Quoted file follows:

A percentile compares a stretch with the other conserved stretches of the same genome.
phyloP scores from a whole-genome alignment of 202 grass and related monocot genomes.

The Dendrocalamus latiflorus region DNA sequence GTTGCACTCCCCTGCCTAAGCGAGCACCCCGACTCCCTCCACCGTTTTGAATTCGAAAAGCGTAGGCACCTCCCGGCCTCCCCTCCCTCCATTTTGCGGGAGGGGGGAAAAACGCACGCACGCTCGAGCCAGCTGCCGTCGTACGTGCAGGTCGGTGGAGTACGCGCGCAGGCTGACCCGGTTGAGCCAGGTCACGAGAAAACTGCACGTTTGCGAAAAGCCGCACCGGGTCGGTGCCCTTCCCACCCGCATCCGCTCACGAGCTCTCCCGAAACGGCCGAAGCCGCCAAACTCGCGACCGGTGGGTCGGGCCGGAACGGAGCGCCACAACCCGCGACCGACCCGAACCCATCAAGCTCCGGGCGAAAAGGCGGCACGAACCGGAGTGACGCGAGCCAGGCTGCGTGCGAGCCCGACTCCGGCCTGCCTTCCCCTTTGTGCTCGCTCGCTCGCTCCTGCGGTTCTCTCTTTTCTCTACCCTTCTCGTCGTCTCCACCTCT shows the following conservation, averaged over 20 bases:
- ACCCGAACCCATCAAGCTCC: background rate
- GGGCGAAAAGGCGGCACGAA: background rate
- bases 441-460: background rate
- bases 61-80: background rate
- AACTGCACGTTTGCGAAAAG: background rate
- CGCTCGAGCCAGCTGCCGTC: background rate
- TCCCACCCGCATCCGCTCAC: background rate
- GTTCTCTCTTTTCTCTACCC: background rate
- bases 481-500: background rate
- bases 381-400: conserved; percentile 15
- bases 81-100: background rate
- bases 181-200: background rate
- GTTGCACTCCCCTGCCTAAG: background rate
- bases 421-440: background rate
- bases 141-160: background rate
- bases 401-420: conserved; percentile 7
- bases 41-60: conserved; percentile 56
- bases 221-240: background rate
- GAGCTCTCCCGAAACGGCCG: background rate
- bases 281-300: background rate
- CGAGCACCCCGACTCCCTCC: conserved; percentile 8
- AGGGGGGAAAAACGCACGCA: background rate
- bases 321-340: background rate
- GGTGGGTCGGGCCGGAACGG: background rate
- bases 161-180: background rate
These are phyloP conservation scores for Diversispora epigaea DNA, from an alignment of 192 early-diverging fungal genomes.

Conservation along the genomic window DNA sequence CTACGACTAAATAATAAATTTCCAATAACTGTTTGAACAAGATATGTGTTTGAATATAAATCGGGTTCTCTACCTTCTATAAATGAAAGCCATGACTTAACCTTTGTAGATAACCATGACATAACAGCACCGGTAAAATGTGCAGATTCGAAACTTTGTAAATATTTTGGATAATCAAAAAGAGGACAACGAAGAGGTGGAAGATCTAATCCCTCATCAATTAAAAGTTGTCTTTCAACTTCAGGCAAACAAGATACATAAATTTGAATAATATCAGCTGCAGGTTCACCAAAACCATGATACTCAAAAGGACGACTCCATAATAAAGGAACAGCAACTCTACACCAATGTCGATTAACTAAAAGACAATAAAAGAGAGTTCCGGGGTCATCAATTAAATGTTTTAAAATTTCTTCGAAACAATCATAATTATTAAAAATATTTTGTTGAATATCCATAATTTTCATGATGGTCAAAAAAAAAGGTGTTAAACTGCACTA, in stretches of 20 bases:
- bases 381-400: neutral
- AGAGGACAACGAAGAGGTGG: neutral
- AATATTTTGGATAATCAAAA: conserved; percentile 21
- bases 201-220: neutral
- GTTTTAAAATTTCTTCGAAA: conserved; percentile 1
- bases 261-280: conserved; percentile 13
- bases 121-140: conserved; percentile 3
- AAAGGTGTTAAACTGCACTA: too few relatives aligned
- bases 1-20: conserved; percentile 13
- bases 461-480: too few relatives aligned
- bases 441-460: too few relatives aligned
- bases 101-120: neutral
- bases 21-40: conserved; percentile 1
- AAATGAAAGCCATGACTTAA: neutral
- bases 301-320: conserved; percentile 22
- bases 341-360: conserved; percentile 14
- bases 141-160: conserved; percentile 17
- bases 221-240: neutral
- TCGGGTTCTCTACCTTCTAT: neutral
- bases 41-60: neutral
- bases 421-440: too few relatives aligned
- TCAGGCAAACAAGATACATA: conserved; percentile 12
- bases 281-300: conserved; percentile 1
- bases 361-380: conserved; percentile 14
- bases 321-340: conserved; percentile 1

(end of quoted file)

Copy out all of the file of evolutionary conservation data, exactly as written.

A percentile compares a stretch with the other conserved stretches of the same genome.
phyloP scores from a whole-genome alignment of 202 grass and related monocot genomes.

The Dendrocalamus latiflorus region DNA sequence GTTGCACTCCCCTGCCTAAGCGAGCACCCCGACTCCCTCCACCGTTTTGAATTCGAAAAGCGTAGGCACCTCCCGGCCTCCCCTCCCTCCATTTTGCGGGAGGGGGGAAAAACGCACGCACGCTCGAGCCAGCTGCCGTCGTACGTGCAGGTCGGTGGAGTACGCGCGCAGGCTGACCCGGTTGAGCCAGGTCACGAGAAAACTGCACGTTTGCGAAAAGCCGCACCGGGTCGGTGCCCTTCCCACCCGCATCCGCTCACGAGCTCTCCCGAAACGGCCGAAGCCGCCAAACTCGCGACCGGTGGGTCGGGCCGGAACGGAGCGCCACAACCCGCGACCGACCCGAACCCATCAAGCTCCGGGCGAAAAGGCGGCACGAACCGGAGTGACGCGAGCCAGGCTGCGTGCGAGCCCGACTCCGGCCTGCCTTCCCCTTTGTGCTCGCTCGCTCGCTCCTGCGGTTCTCTCTTTTCTCTACCCTTCTCGTCGTCTCCACCTCT shows the following conservation, averaged over 20 bases:
- ACCCGAACCCATCAAGCTCC: background rate
- GGGCGAAAAGGCGGCACGAA: background rate
- bases 441-460: background rate
- bases 61-80: background rate
- AACTGCACGTTTGCGAAAAG: background rate
- CGCTCGAGCCAGCTGCCGTC: background rate
- TCCCACCCGCATCCGCTCAC: background rate
- GTTCTCTCTTTTCTCTACCC: background rate
- bases 481-500: background rate
- bases 381-400: conserved; percentile 15
- bases 81-100: background rate
- bases 181-200: background rate
- GTTGCACTCCCCTGCCTAAG: background rate
- bases 421-440: background rate
- bases 141-160: background rate
- bases 401-420: conserved; percentile 7
- bases 41-60: conserved; percentile 56
- bases 221-240: background rate
- GAGCTCTCCCGAAACGGCCG: background rate
- bases 281-300: background rate
- CGAGCACCCCGACTCCCTCC: conserved; percentile 8
- AGGGGGGAAAAACGCACGCA: background rate
- bases 321-340: background rate
- GGTGGGTCGGGCCGGAACGG: background rate
- bases 161-180: background rate
These are phyloP conservation scores for Diversispora epigaea DNA, from an alignment of 192 early-diverging fungal genomes.

Conservation along the genomic window DNA sequence CTACGACTAAATAATAAATTTCCAATAACTGTTTGAACAAGATATGTGTTTGAATATAAATCGGGTTCTCTACCTTCTATAAATGAAAGCCATGACTTAACCTTTGTAGATAACCATGACATAACAGCACCGGTAAAATGTGCAGATTCGAAACTTTGTAAATATTTTGGATAATCAAAAAGAGGACAACGAAGAGGTGGAAGATCTAATCCCTCATCAATTAAAAGTTGTCTTTCAACTTCAGGCAAACAAGATACATAAATTTGAATAATATCAGCTGCAGGTTCACCAAAACCATGATACTCAAAAGGACGACTCCATAATAAAGGAACAGCAACTCTACACCAATGTCGATTAACTAAAAGACAATAAAAGAGAGTTCCGGGGTCATCAATTAAATGTTTTAAAATTTCTTCGAAACAATCATAATTATTAAAAATATTTTGTTGAATATCCATAATTTTCATGATGGTCAAAAAAAAAGGTGTTAAACTGCACTA, in stretches of 20 bases:
- bases 381-400: neutral
- AGAGGACAACGAAGAGGTGG: neutral
- AATATTTTGGATAATCAAAA: conserved; percentile 21
- bases 201-220: neutral
- GTTTTAAAATTTCTTCGAAA: conserved; percentile 1
- bases 261-280: conserved; percentile 13
- bases 121-140: conserved; percentile 3
- AAAGGTGTTAAACTGCACTA: too few relatives aligned
- bases 1-20: conserved; percentile 13
- bases 461-480: too few relatives aligned
- bases 441-460: too few relatives aligned
- bases 101-120: neutral
- bases 21-40: conserved; percentile 1
- AAATGAAAGCCATGACTTAA: neutral
- bases 301-320: conserved; percentile 22
- bases 341-360: conserved; percentile 14
- bases 141-160: conserved; percentile 17
- bases 221-240: neutral
- TCGGGTTCTCTACCTTCTAT: neutral
- bases 41-60: neutral
- bases 421-440: too few relatives aligned
- TCAGGCAAACAAGATACATA: conserved; percentile 12
- bases 281-300: conserved; percentile 1
- bases 361-380: conserved; percentile 14
- bases 321-340: conserved; percentile 1